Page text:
Meet Aloxotl (pronounced ah-loh-shottle) – most likely the cutest little amphibian you’ve ever seen. A quick google search reveals it and ancient Aztec religion revered it. This gorgeous little creature is almost unbelievable, but don’t underestimate how important its potential may be in revolutionising human history.
Aloxotls are neotenic and do not fully mature unlike their other salamander counterparts. This means they live out their lives underwater in a ‘Peter Pan’ style prolonged youth. They have been invaluable assets to genetic science and scientists are close to the point of having fully mapped out their entire genome.
This salamander is special because of their uncanny ability to regenerate almost every part of their body including parts of their brain, and in lab environments their gills are able to transform into lungs under the right circumstances.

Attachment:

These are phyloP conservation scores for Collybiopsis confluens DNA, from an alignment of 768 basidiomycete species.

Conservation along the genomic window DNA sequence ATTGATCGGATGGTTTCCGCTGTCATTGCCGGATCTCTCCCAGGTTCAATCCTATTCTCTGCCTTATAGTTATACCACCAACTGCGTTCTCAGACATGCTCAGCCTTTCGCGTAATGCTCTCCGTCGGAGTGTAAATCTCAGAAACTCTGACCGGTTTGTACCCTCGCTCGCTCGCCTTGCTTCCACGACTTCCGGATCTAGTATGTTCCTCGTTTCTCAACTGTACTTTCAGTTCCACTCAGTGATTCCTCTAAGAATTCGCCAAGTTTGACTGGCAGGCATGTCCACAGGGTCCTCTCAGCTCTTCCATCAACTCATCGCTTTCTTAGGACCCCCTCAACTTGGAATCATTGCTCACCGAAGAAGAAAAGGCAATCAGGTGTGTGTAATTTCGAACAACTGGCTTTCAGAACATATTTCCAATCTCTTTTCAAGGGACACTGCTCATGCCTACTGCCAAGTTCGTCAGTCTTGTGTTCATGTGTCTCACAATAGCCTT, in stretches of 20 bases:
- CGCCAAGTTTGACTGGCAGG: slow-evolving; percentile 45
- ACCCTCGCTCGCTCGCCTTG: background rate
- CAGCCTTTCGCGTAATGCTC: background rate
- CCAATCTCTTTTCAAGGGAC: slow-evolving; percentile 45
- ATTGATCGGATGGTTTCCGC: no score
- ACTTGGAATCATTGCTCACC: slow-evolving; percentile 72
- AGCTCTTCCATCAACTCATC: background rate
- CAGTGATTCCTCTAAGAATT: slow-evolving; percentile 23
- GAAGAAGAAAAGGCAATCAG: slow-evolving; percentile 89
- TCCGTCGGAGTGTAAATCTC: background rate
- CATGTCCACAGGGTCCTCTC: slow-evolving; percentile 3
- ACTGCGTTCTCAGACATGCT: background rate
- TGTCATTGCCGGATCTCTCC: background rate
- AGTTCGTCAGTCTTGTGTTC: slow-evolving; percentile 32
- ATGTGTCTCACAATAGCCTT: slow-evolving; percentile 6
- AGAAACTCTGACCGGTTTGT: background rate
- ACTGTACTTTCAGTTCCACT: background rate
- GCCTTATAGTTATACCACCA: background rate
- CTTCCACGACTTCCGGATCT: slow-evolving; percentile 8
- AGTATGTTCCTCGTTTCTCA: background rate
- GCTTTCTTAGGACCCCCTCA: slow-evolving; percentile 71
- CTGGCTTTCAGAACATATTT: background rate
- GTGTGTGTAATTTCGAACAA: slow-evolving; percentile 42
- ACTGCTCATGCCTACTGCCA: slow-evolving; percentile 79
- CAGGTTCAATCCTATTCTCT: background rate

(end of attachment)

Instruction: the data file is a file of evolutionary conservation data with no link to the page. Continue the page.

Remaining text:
Studying Aloxotls provides geneticists with incredible insights that could eventually be adapted to human medicine. One ability this friendly-faced amphibian has is to convert cells at the site of injury back into stem cells where they become much more malleable. Although this process has been hitherto mysterious, a fully mapped out genome will give scientists the co-ordinates to zero in on the exact communication between different genes.
However, this story of hope and wonder comes with a serious slice of caution pie. Aloxotl’s in their natural habitats are severely endangered as Mexico City has expanded evermore over the Mexican landscape.
Although Aloxotls can survive in artificial tanks, preserving a wild population is essential if scientists want to be able to apply their insights to the human genome.
Students considering any Biology related degrees should definitely spend more time researching the particulars of the Aloxotl genome and its implications on stem cell advancement. Geographers and Earth Scientists might want to consider the environmental frame of this story as an example of species endangerment through human destruction of natural habitats.